Butler's breakthrough to a larger audience came with Gender Trouble, which is a critique on the overwhelmingly heterosexual bias of feminist literary theory. The style of this book is often considered 'difficult', but the topic sounds more sparkling than 'Hegel'. Yet here again the desiring subject is not far away, and once more it does not succeed in guaranteeing its – his or her?! – identity. What is beautiful, and at the same time debatable, about Gender Trouble is that it concentrates this problem on a concrete societal exclusion, the exclusion of everyone not at ease within the rigid division between man and woman. For traditional forms of feminism it is objectionable to call this normative distinction into question. [*] After all, it lies at the bottom of every hope for emancipation of 'women' in an overwhelmingly patriarchal society. After all, feminism's aim was to obtain for women, like men, the status of subjects. It is precisely this ideal of identity that is a matter of contention to Butler. To her the division itself appears to be absolutist and therefore a repressive representation, which for example disqualifies homosexuals, intersexuals and transsexuals, and removes class and ethnic differences to the background. This critique affects equally those who defend a biological sexual difference and those who see gender as a societal given. There is no fundamental difference: both dichotomies are equally constructions (cf. Laqueur 1990). It matters just as little whether you follow Simone de Beauvoir with the proposition that one is not born a woman but rather becomes one within the ruling male order, or follow Luce Irigaray in her belief in an independent female many-sidedness which is not reducible to a rectilinear male subject. Butler accounts for the compulsiveness of all such dichotomies by referring to language (discourse) and this approach allows her to try and find a way out.
At this point Butler links up with post-structuralism. [**] Broadly speaking, she seems to sympathise more with Foucault's historical analysis of power than with Lacan's psychoanalysis. Lacan proceeds from the taboo on incest as a universal norm which incorporates speakers of both sexes into the cultural order of language. Cultural comprehensibility requires a series of shifts of desire: desire for the mother (in girls) is replaced by desire for the father, and this, again, by desiring a husband from outside the family; in its turn, an extra step could conceal this desire for a man by desire for a woman. Thus, implicitly the taboo on incest is accompanied by a taboo on homosexuality. Through the compulsory displacements of desire, all speech unconsciously gives expression to an original pleasure which has been irreplaceably lost. Normality is only achieved by masking this loss. As opposed to the assumption of a universal law, Foucault posits that linguistic and cultural norms are not just repressive. Their power does not only impose forms of sexuality by forbidding others, but at the same time brings forth, in an uncontrolled manner, substituting desires and identities. Besides being repressive, power is productive as well. It is exactly the existence of the norm which results in forms of expression, 'masquerades', which exceed the bounds of the norm.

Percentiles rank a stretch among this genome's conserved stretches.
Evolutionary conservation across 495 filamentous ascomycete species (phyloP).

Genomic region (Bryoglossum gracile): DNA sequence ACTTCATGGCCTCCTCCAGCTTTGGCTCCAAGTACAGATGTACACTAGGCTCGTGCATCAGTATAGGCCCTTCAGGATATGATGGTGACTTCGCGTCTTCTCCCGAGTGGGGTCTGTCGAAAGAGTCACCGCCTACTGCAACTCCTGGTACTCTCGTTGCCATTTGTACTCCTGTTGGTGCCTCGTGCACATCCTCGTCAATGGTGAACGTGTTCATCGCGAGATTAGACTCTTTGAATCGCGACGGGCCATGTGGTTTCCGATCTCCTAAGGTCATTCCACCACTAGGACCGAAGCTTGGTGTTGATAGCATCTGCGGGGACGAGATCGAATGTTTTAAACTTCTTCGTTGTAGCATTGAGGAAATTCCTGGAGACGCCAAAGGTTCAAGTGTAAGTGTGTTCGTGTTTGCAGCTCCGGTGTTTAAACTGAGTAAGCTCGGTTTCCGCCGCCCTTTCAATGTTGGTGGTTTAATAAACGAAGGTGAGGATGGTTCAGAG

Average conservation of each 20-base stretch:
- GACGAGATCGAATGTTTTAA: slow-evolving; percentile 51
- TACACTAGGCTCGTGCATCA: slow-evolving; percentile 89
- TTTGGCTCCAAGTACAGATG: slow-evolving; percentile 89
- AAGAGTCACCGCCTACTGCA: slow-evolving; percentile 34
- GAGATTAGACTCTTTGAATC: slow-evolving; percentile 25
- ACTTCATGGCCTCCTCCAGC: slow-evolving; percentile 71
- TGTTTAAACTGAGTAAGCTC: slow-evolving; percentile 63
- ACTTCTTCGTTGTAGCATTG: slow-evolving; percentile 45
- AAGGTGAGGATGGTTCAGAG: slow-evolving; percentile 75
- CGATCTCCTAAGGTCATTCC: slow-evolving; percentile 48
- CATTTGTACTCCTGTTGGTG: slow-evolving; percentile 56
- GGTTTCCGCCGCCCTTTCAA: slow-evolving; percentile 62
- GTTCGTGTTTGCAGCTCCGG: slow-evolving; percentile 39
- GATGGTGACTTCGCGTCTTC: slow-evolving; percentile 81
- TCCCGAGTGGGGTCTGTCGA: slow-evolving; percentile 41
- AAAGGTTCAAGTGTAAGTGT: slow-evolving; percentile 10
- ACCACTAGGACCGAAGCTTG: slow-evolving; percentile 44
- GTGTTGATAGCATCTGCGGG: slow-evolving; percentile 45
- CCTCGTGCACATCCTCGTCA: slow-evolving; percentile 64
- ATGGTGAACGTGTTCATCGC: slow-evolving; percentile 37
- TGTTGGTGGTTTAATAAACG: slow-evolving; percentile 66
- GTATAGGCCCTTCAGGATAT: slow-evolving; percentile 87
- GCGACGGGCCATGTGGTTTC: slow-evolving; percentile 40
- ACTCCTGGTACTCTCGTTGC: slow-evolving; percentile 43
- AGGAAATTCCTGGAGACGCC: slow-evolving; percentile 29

Butler elaborates this point of view in a way which offers hope for politically subversive masquerades. The observation that sexual identity itself is a mask implies that the repressive sides of this construction can be disturbed by constructions of identity which exploit the masquerade creatively. In an exemplary manner, this happens through travesty, or cross-dressing. Because every break with the past remains related to that past in some way, it is impossible to replace the whole heterosexual system in one go by a cultural system within which many sexes and forms of sexuality could co-exist. Rather, cross-dressing enlarges the possibilities by conforming to the traditional norm, be it in a parodying manner, which makes terms such as 'man' and 'woman' more widely applicable. Butch and femme identities also undermine the self-evident nature of the traditional gender distinction precisely by copying it as it were in a lesbian setting. By deploying existing powers in a novel manner, the self-evident nature of repressive categories lapses, as a result of which they may gradually lose their repressive power. The disappearance of Hegel's – traditionally masculine – subject leaves behind an openness which cannot be closed by a feminine subject just like that, but which offers opportunities precisely because of its openness.